Terry Border is the genius behind the bent object project, where wire is added to ordinary things, enabling them to pose and almost come to life. Check out that the book cover! His bent objects grace calendars, greeting cards, puzzles and a number of picture books.
In Peanut Butter and Cupcake, peanut butter is looking for a friend. On Peanut Butter’s journey to find Jelly, his true condiment mate, he meets a number of interesting characters, such as hamburger who is out walking his dogs, cupcake who is building a sprinkle castle, and alphabet soup, who isn’t shy about spelling out exactly how he feels. The wordplay is hilarious and the bent object art is cleverly executed (look for the high heels on momma toast). While this book carries some subtle messages about friendship and perseverance, it is predominantly an entertaining read–right down to the last crumb.
When Emily Carr Met Woo (Monica Kulling, author; Dean Griffiths, illustrator. Pajama Press, 2014)
This picture book shares a snapshot of the life of a storied Canadian artist and writer, and also tells of friendship and following the path that makes your soul sing. Emily Carr wasn’t only passionate about painting, she also loved animals. She brought a caged, lonely monkey home from the pet store who she named ‘Woo’, a name inspired by the monkey’s shrieks as it rode Emily’s shoulders home along Victoria’s oceanfront. The artist and monkey shared something very special–a deep sense of wonder and peace when they journeyed into British Columbia’s sublime wildernesses. This picture book recounts a time that Woo acted (not surprisingly) like a monkey, which almost resulted in tragedy. Woo’s story will draw animal lovers to this book again and again. Emily Carr’s story will lead you to seek out her art and stories. The National Gallery is only a short bus ride away . . . lucky me!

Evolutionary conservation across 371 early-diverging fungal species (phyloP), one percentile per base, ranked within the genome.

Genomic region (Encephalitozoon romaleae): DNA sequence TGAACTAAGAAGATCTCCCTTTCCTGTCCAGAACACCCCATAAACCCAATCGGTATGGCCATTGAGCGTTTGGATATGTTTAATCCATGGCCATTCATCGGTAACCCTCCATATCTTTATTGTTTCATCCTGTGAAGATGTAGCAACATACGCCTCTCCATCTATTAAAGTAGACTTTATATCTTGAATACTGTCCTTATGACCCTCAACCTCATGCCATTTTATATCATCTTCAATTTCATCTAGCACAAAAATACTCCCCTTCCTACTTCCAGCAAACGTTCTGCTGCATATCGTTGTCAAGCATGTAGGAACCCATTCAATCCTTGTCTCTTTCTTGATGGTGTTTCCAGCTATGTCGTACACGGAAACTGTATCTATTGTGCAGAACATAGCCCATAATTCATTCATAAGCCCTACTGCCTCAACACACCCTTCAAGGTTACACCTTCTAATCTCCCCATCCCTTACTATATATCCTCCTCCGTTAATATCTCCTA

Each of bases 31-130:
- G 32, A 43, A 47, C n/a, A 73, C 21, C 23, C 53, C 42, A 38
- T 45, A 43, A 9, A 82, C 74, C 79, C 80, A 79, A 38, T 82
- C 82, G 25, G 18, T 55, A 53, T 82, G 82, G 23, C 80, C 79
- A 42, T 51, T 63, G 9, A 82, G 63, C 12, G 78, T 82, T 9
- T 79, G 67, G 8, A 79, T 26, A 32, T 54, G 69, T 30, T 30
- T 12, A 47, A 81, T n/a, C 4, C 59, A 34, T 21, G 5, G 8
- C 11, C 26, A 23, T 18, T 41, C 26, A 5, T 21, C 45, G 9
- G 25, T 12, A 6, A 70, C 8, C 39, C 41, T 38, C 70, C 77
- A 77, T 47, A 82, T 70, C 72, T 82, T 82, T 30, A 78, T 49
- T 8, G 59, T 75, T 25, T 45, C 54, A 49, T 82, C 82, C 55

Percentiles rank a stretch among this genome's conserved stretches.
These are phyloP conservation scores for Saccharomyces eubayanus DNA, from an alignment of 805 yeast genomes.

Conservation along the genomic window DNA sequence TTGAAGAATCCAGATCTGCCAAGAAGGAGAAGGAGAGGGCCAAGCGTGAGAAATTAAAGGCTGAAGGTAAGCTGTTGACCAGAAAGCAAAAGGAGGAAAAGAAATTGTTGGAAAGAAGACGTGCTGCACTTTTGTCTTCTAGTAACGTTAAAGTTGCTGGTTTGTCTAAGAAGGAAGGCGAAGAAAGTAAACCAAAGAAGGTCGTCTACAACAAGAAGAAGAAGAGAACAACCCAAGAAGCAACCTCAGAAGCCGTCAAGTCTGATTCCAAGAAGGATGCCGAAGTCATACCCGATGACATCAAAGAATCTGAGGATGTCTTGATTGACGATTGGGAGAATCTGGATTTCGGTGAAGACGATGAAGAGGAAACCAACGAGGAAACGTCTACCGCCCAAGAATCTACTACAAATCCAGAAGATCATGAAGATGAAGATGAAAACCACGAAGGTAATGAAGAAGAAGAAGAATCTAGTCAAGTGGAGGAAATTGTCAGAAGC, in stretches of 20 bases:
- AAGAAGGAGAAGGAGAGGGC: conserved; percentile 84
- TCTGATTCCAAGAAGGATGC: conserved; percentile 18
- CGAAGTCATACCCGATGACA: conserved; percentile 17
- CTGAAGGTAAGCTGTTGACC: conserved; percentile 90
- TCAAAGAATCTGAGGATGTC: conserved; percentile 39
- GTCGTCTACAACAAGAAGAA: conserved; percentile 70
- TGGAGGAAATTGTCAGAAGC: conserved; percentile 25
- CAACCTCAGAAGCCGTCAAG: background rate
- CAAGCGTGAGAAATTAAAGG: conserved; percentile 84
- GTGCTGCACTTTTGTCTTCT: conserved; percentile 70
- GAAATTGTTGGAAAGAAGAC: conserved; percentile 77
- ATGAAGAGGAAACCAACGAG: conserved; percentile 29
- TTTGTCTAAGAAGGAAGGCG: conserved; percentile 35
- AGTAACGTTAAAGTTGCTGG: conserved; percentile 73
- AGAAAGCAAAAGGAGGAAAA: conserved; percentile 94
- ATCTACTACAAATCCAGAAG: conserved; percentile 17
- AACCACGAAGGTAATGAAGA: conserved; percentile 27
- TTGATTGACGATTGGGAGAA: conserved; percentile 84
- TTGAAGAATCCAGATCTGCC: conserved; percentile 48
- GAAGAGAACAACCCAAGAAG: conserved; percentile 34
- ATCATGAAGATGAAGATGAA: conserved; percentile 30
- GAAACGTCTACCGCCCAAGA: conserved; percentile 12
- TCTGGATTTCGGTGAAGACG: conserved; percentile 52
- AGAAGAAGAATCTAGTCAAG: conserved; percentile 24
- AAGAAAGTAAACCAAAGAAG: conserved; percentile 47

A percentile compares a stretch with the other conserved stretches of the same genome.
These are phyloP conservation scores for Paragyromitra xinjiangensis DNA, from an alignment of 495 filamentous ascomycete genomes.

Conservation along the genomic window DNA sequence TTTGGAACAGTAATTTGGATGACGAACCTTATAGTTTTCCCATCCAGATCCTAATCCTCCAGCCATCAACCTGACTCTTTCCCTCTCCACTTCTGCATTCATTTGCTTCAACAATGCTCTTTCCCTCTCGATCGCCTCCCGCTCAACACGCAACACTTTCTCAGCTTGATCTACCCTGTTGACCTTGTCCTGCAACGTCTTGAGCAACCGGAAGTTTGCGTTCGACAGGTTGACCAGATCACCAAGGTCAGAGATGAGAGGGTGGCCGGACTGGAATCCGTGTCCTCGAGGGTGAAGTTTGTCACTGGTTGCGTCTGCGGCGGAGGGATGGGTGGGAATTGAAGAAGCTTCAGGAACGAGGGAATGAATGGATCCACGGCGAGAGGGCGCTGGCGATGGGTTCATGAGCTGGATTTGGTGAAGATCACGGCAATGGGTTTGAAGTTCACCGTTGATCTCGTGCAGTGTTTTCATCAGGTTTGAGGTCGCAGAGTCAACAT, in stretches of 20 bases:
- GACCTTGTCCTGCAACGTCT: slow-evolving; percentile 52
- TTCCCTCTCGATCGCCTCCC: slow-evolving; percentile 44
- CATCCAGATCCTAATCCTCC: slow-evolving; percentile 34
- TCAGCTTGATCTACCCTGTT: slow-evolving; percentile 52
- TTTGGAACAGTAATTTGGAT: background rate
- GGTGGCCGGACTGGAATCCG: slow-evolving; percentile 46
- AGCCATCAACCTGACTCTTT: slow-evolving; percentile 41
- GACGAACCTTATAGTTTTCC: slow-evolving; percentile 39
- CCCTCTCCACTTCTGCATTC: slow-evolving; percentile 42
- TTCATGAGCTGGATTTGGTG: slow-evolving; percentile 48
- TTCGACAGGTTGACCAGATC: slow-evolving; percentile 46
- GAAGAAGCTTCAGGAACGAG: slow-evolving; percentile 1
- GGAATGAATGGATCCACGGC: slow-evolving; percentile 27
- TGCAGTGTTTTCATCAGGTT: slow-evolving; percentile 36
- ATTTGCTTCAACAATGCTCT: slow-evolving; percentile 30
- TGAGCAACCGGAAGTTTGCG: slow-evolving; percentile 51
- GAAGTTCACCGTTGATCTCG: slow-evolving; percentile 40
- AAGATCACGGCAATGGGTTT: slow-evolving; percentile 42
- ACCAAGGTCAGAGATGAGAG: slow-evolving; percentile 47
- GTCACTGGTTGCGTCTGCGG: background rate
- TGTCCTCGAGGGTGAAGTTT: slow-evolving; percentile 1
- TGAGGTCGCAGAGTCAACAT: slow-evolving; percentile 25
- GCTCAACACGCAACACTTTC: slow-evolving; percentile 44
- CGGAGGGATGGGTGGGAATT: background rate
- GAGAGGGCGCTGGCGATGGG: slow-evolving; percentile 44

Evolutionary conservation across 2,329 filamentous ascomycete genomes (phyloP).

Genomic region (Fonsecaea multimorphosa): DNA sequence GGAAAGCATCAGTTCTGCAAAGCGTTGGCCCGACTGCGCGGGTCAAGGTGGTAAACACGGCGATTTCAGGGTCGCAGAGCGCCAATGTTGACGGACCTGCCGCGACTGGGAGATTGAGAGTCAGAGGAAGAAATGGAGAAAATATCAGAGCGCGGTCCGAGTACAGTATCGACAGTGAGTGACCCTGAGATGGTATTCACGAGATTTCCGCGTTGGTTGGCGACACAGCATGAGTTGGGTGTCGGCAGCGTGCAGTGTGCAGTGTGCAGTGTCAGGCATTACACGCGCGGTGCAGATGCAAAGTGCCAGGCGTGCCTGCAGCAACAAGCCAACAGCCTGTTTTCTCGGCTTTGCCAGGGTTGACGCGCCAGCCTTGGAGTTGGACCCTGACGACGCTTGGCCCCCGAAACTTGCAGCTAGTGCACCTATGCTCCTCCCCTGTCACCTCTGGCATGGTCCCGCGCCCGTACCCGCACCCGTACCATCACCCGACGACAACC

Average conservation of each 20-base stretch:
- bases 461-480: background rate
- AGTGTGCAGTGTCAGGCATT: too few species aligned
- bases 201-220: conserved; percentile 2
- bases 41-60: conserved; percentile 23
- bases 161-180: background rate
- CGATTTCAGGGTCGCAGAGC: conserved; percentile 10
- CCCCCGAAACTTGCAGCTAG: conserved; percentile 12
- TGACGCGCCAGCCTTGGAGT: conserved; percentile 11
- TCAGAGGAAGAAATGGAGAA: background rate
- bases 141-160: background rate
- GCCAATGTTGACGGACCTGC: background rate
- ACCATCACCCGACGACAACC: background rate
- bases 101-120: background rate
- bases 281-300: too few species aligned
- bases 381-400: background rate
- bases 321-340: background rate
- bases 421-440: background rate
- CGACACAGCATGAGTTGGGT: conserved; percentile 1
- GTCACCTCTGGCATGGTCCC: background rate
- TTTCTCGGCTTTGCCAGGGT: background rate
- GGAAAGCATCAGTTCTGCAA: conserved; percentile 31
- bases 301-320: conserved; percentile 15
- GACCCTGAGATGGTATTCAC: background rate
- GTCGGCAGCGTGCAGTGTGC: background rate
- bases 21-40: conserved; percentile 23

You’re Mean, Lily Jean (Frieda Wishinsky, author. Kady MacDonald Denton, illustrator. North Winds Press, 2009)
This is a gem of a picture book from a well-known Canadian author. The girls and I finally borrowed it from the library again after reading it for the first time a few years ago. Our second sign-out did not disappoint and I’ve taken better notice of its humour and the engaging illustrations. Snooty Lily Jean moves to the neighbourhood and immediately breaks up a sister playmate duo. Carly, the youngest sister, is intentionally left out, so agrees to anything that Lily Jean suggests so that she can play with the older girls. Carly is delegated to the role of the baby that crawls, the cow that moos and eats grass and the dog that sits under the table and says ‘bow-wow’. But dogs are smart, and so is Carly. Dogs also like to dig in the sand; so does Carly. She plays Lily Jean’s game and wins. Look for the fantastic one-liners in the final pages of this picture book. The topics of bullying, standing up for yourself and forgiveness are touched on in a light, kid-friendly manner, making this picture book thoroughly enjoyable for my girls (and their mom).
Because of Winn-Dixie (Kate DiCamillo, Candlewick Press, 2000)
“You haven’t read Because of Winn-Dixie?” my school teacher friend asked me [she reads it to her class]. “Sydona [my 8 year-old daughter] would love it,” she continued.
“I’ve heard of it. I should try reading it to the girls, but Madilyn [just turned 4] might be a little young,” I replied.